Florida Judge Wants To See 'Bully' in Court

By Mike Musgrove
Washington Post Staff Writer
Thursday, October 12, 2006

The Bully is taking a beat-down. Game publisher Take-Two Interactive Software Inc. was ordered to demonstrate an upcoming video game titled "Bully" for a judge to determine whether it violates Florida's public nuisance laws. Miami-Dade Circuit Court Judge Ronald Friedman issued the order yesterday.

The move is a major coup for conservative Miami attorney Jack Thompson, known for his crusades against pornography and obscene rap music, and now the video game industry. He claims that the makers of the game have designed a "Columbine simulator" in Bully, which follows the life of a prep school student as he navigates the social ladders of a fictional school called Bullworth Academy.

Thompson filed the lawsuit a month ago, claiming that the game would violate Florida's public-nuisance laws, which are more typically used to prosecute environmental polluters. Besides Take-Two, the suit also names retailers Wal-Mart Stores Inc. and GameStop Corp.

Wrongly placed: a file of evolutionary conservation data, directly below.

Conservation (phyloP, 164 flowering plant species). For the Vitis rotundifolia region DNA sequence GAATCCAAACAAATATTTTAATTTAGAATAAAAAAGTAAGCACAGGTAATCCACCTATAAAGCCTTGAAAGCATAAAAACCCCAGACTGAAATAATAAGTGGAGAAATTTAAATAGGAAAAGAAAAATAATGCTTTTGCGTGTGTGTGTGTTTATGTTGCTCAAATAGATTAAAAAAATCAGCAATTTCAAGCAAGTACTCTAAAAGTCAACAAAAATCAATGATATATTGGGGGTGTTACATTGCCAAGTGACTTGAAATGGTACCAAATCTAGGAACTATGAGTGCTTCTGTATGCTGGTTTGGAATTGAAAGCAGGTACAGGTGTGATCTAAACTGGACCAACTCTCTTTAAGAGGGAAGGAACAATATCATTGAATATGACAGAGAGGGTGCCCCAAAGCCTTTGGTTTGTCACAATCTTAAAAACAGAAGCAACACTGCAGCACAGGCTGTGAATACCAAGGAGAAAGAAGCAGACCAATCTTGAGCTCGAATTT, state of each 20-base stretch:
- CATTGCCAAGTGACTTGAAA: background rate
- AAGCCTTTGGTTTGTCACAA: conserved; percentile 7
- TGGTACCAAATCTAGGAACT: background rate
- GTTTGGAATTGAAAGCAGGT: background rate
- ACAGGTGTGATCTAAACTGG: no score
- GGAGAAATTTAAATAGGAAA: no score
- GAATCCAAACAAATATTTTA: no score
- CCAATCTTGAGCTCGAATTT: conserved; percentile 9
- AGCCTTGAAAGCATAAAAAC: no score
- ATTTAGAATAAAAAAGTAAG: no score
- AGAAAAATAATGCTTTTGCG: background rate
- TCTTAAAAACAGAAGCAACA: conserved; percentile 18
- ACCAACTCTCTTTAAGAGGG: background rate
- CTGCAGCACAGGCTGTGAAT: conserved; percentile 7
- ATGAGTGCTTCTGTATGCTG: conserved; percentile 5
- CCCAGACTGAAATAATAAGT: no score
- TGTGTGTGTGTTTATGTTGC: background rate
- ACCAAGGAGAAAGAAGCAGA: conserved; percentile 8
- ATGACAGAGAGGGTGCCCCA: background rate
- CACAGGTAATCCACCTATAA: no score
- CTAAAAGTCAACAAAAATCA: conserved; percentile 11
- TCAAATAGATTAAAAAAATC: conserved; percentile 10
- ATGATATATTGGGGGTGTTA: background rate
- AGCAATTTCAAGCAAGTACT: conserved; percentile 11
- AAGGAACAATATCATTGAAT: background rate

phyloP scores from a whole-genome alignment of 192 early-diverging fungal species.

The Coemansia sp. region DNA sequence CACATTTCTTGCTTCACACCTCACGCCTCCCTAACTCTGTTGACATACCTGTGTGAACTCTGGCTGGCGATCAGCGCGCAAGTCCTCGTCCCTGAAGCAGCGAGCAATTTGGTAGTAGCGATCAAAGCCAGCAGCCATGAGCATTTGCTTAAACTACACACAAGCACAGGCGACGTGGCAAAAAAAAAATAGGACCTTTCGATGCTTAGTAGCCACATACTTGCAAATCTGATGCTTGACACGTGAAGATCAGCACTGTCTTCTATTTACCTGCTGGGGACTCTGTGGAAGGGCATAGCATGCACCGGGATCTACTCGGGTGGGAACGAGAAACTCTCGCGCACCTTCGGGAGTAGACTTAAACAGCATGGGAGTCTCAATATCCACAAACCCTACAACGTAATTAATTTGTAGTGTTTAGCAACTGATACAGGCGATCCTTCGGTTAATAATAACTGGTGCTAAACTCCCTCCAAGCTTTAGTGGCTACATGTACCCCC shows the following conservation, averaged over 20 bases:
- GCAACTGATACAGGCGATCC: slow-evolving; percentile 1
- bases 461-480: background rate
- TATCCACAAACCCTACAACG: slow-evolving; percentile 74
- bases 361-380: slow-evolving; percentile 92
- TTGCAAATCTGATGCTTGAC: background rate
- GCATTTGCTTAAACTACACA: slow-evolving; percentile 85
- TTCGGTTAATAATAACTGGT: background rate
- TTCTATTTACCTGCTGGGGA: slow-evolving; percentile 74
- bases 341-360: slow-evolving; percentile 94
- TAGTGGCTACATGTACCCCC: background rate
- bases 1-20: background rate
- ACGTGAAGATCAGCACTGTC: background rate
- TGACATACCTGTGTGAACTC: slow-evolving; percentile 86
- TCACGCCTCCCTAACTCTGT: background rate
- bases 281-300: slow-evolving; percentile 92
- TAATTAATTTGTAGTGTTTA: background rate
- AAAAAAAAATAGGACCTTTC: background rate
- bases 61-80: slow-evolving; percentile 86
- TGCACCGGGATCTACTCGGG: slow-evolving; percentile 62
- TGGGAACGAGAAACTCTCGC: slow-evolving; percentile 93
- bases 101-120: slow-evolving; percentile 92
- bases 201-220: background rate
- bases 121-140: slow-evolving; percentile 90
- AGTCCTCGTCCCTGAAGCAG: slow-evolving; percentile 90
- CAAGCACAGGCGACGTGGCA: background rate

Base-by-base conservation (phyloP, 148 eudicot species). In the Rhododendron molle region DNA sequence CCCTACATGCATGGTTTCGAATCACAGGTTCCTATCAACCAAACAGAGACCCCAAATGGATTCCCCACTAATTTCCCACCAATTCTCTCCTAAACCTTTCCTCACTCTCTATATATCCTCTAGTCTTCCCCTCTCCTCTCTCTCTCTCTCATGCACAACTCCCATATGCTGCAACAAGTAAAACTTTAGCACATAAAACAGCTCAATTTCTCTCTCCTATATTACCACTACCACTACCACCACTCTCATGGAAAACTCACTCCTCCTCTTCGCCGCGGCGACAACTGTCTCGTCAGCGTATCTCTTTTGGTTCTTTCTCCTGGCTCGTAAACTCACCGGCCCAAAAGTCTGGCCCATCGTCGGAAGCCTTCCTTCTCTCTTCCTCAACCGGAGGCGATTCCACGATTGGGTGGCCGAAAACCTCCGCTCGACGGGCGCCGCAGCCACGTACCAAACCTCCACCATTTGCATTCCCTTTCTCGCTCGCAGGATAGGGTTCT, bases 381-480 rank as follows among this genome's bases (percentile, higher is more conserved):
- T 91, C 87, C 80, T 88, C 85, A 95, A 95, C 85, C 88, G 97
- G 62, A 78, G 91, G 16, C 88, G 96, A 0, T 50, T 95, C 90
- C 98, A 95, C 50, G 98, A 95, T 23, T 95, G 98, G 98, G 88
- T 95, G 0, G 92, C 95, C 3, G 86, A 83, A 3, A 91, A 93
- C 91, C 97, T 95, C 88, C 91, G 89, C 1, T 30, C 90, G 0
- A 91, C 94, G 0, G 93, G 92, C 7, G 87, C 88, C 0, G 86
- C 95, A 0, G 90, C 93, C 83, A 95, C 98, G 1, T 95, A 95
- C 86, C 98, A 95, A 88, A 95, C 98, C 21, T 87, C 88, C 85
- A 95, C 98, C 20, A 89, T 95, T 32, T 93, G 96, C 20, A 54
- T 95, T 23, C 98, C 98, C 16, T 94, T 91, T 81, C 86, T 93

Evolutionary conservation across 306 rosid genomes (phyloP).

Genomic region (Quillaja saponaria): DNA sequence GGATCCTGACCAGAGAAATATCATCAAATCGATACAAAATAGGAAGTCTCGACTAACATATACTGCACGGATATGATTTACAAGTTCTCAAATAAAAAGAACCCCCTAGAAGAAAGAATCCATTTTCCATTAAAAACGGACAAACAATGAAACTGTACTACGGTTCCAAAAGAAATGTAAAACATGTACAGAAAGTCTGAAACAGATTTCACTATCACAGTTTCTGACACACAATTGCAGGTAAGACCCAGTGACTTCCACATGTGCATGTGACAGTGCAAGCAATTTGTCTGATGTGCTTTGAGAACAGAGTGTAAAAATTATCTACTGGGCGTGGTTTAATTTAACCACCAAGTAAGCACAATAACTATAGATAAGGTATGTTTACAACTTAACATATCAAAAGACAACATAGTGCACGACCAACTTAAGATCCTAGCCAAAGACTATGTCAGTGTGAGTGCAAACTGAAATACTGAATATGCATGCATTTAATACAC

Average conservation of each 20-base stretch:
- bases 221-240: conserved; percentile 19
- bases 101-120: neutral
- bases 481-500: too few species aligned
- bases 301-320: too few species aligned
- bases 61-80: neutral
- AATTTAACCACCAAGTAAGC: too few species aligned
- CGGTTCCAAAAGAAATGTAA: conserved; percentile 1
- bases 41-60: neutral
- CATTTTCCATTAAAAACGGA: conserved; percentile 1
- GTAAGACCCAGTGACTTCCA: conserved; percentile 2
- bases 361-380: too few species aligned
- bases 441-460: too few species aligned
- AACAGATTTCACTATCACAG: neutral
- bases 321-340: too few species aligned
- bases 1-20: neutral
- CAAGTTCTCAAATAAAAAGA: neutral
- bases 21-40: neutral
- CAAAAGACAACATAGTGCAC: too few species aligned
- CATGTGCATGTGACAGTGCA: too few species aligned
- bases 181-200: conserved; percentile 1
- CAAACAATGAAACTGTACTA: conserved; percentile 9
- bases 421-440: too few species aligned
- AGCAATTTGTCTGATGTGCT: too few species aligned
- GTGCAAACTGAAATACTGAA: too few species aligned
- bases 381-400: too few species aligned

"My view is that the game potentially impinges on public safety," he said. "I'm pretty sure that the game is harmful to minors."

The game is scheduled to be released Tuesday for the PlayStation 2. It has been rated "T" for Teen by the game industry's ratings board.

Thompson said that he and the judge plan to watch the game played in its entirety, no matter how long that takes.

Attorneys for Take-Two did not respond to phone calls or e-mails last night. Rockstar Games, the Take-Two subsidiary that developed the game, as well as the bloody Grand Theft Auto franchise, also did not respond.

As the game has neared its scheduled release date, Rockstar has given a few tech sites and video game magazines an early look at it. So far, the early write-ups seem to have reviewers surprised by the game's lack of violence.

Clive Thompson, who reviewed the game for Wired.com, concluded that the game is "snarkily clever social commentary." His review described the game as not violent.

"The game doesn't glorify bullying at all," he wrote. "Indeed, it's almost precisely the opposite."

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